A Dutch Solar Bike Lane Produced Enough Energy to Power Homes for a Year


Last October, the Dutch town of Krommenie installed an unusual bike lane. Along a 328-foot bike path, solar cells were embedded inside tempered glass to turn the road into an energy generator. A year later, the SolaRoad is performing even better than expected, proving that the concept could be worthwhile for other towns. 

The first of its kind in the world, the solar bike lane has generated 9800 kilowatt hours of electricity, about enough to power three homes for a year. This energy could eventually be used to power street lighting, traffic lights, and perhaps even electric cars.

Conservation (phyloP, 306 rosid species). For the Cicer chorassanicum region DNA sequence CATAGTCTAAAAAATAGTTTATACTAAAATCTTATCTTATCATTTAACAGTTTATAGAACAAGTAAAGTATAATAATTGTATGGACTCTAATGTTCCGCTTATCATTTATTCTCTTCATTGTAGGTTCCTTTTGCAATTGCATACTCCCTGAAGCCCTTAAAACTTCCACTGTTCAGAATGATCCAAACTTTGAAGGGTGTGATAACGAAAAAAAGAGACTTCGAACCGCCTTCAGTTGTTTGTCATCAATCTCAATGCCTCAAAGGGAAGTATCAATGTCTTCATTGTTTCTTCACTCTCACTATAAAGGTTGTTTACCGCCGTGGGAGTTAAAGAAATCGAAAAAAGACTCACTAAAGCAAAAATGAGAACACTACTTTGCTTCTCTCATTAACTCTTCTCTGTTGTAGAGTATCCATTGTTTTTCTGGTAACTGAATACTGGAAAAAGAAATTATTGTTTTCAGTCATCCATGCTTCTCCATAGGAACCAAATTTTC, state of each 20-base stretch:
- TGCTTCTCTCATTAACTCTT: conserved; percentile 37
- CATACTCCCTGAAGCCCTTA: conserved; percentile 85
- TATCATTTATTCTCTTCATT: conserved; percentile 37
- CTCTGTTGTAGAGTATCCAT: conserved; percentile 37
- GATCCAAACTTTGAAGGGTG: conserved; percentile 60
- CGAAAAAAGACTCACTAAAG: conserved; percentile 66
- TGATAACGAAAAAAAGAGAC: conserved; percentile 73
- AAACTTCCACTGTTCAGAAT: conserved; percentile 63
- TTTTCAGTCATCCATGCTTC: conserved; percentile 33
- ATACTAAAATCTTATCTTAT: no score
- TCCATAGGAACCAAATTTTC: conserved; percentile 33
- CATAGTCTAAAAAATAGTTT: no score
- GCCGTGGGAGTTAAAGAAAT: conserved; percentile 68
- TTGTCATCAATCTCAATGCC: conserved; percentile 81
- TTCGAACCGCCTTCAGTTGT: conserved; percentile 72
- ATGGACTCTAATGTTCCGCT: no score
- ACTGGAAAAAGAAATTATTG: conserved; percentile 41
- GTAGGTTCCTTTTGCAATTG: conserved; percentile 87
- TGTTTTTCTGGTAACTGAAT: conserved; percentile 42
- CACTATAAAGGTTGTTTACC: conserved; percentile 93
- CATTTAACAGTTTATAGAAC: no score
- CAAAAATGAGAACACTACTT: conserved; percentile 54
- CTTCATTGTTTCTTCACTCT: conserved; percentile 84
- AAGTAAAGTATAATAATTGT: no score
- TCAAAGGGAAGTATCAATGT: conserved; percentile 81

The pilot research in Krommenie is not over, however. The past year posed several challenges, including the concrete’s coating shrinking in the winter. During the next two years of testing, the team behind SolaRoad will try out new and improved versions of the materials.

The Netherlands is the first to put this kind of energy-harvesting road infrastructure into action, but the concept has been floated elsewhere, too. A French transportation company recently unveiled a similar project for roadways, though no pilots have been announced [PDF], and a crowd-funded solar road concept based in the U.S. raised more than $2 million on Indiegogo in 2014. 

[h/t: CityLab]

All images courtesy of SolaRoad Netherlands